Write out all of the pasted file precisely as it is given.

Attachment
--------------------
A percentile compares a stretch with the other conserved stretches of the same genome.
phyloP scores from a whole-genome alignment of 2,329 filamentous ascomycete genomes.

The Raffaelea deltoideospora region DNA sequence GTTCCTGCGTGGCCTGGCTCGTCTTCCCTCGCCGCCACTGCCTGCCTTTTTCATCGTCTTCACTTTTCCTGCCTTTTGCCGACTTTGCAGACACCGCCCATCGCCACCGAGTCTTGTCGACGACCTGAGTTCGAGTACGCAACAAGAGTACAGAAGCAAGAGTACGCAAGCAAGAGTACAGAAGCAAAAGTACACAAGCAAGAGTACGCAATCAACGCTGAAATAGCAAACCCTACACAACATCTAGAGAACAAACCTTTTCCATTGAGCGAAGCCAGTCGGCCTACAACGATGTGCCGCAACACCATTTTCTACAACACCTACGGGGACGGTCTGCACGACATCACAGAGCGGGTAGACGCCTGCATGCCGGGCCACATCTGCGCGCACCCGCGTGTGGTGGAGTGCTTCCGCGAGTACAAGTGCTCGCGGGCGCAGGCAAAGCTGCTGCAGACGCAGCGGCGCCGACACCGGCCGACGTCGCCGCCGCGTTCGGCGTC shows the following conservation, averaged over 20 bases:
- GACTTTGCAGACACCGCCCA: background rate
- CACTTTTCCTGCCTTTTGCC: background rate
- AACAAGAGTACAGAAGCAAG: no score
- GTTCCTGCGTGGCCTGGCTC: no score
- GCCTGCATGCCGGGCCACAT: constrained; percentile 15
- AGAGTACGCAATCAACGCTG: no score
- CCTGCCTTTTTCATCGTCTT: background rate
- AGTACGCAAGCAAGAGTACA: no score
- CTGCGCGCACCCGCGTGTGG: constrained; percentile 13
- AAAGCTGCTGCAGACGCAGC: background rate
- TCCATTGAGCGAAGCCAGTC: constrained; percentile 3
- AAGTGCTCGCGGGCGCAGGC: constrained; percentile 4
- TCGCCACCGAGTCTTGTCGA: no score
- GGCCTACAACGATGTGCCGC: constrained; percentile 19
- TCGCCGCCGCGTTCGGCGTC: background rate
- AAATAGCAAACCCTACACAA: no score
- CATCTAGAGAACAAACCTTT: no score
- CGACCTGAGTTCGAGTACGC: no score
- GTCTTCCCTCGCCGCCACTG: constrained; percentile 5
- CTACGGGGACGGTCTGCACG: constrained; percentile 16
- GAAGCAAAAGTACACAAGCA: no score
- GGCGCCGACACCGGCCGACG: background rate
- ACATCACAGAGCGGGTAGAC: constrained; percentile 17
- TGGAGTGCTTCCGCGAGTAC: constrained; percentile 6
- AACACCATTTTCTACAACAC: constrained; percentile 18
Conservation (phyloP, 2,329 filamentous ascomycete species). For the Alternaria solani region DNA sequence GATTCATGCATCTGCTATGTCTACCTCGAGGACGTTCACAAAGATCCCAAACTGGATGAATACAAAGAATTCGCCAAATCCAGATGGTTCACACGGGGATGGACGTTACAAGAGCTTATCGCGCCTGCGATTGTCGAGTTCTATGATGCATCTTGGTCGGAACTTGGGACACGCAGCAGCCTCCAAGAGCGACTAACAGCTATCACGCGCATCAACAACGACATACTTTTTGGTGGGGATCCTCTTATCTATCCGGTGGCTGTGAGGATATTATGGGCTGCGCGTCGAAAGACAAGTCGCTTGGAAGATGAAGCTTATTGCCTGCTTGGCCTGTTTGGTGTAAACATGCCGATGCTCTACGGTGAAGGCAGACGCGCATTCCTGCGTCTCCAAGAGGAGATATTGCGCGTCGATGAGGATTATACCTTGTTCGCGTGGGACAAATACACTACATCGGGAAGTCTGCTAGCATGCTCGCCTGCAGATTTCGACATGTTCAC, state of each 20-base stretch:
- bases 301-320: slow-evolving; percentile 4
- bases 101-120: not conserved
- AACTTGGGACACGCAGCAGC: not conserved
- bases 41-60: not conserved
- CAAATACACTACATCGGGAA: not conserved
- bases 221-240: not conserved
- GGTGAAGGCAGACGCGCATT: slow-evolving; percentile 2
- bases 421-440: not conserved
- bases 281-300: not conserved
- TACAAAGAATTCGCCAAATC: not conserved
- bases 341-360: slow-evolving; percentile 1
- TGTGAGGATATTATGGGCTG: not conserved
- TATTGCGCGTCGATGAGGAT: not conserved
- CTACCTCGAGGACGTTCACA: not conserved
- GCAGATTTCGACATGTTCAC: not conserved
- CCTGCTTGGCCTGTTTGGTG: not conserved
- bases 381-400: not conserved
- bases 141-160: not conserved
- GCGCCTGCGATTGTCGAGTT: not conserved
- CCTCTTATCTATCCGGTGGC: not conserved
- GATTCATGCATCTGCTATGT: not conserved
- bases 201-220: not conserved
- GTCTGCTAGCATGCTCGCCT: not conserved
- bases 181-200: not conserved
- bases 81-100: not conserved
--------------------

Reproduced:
A percentile compares a stretch with the other conserved stretches of the same genome.
phyloP scores from a whole-genome alignment of 2,329 filamentous ascomycete genomes.

The Raffaelea deltoideospora region DNA sequence GTTCCTGCGTGGCCTGGCTCGTCTTCCCTCGCCGCCACTGCCTGCCTTTTTCATCGTCTTCACTTTTCCTGCCTTTTGCCGACTTTGCAGACACCGCCCATCGCCACCGAGTCTTGTCGACGACCTGAGTTCGAGTACGCAACAAGAGTACAGAAGCAAGAGTACGCAAGCAAGAGTACAGAAGCAAAAGTACACAAGCAAGAGTACGCAATCAACGCTGAAATAGCAAACCCTACACAACATCTAGAGAACAAACCTTTTCCATTGAGCGAAGCCAGTCGGCCTACAACGATGTGCCGCAACACCATTTTCTACAACACCTACGGGGACGGTCTGCACGACATCACAGAGCGGGTAGACGCCTGCATGCCGGGCCACATCTGCGCGCACCCGCGTGTGGTGGAGTGCTTCCGCGAGTACAAGTGCTCGCGGGCGCAGGCAAAGCTGCTGCAGACGCAGCGGCGCCGACACCGGCCGACGTCGCCGCCGCGTTCGGCGTC shows the following conservation, averaged over 20 bases:
- GACTTTGCAGACACCGCCCA: background rate
- CACTTTTCCTGCCTTTTGCC: background rate
- AACAAGAGTACAGAAGCAAG: no score
- GTTCCTGCGTGGCCTGGCTC: no score
- GCCTGCATGCCGGGCCACAT: constrained; percentile 15
- AGAGTACGCAATCAACGCTG: no score
- CCTGCCTTTTTCATCGTCTT: background rate
- AGTACGCAAGCAAGAGTACA: no score
- CTGCGCGCACCCGCGTGTGG: constrained; percentile 13
- AAAGCTGCTGCAGACGCAGC: background rate
- TCCATTGAGCGAAGCCAGTC: constrained; percentile 3
- AAGTGCTCGCGGGCGCAGGC: constrained; percentile 4
- TCGCCACCGAGTCTTGTCGA: no score
- GGCCTACAACGATGTGCCGC: constrained; percentile 19
- TCGCCGCCGCGTTCGGCGTC: background rate
- AAATAGCAAACCCTACACAA: no score
- CATCTAGAGAACAAACCTTT: no score
- CGACCTGAGTTCGAGTACGC: no score
- GTCTTCCCTCGCCGCCACTG: constrained; percentile 5
- CTACGGGGACGGTCTGCACG: constrained; percentile 16
- GAAGCAAAAGTACACAAGCA: no score
- GGCGCCGACACCGGCCGACG: background rate
- ACATCACAGAGCGGGTAGAC: constrained; percentile 17
- TGGAGTGCTTCCGCGAGTAC: constrained; percentile 6
- AACACCATTTTCTACAACAC: constrained; percentile 18
Conservation (phyloP, 2,329 filamentous ascomycete species). For the Alternaria solani region DNA sequence GATTCATGCATCTGCTATGTCTACCTCGAGGACGTTCACAAAGATCCCAAACTGGATGAATACAAAGAATTCGCCAAATCCAGATGGTTCACACGGGGATGGACGTTACAAGAGCTTATCGCGCCTGCGATTGTCGAGTTCTATGATGCATCTTGGTCGGAACTTGGGACACGCAGCAGCCTCCAAGAGCGACTAACAGCTATCACGCGCATCAACAACGACATACTTTTTGGTGGGGATCCTCTTATCTATCCGGTGGCTGTGAGGATATTATGGGCTGCGCGTCGAAAGACAAGTCGCTTGGAAGATGAAGCTTATTGCCTGCTTGGCCTGTTTGGTGTAAACATGCCGATGCTCTACGGTGAAGGCAGACGCGCATTCCTGCGTCTCCAAGAGGAGATATTGCGCGTCGATGAGGATTATACCTTGTTCGCGTGGGACAAATACACTACATCGGGAAGTCTGCTAGCATGCTCGCCTGCAGATTTCGACATGTTCAC, state of each 20-base stretch:
- bases 301-320: slow-evolving; percentile 4
- bases 101-120: not conserved
- AACTTGGGACACGCAGCAGC: not conserved
- bases 41-60: not conserved
- CAAATACACTACATCGGGAA: not conserved
- bases 221-240: not conserved
- GGTGAAGGCAGACGCGCATT: slow-evolving; percentile 2
- bases 421-440: not conserved
- bases 281-300: not conserved
- TACAAAGAATTCGCCAAATC: not conserved
- bases 341-360: slow-evolving; percentile 1
- TGTGAGGATATTATGGGCTG: not conserved
- TATTGCGCGTCGATGAGGAT: not conserved
- CTACCTCGAGGACGTTCACA: not conserved
- GCAGATTTCGACATGTTCAC: not conserved
- CCTGCTTGGCCTGTTTGGTG: not conserved
- bases 381-400: not conserved
- bases 141-160: not conserved
- GCGCCTGCGATTGTCGAGTT: not conserved
- CCTCTTATCTATCCGGTGGC: not conserved
- GATTCATGCATCTGCTATGT: not conserved
- bases 201-220: not conserved
- GTCTGCTAGCATGCTCGCCT: not conserved
- bases 181-200: not conserved
- bases 81-100: not conserved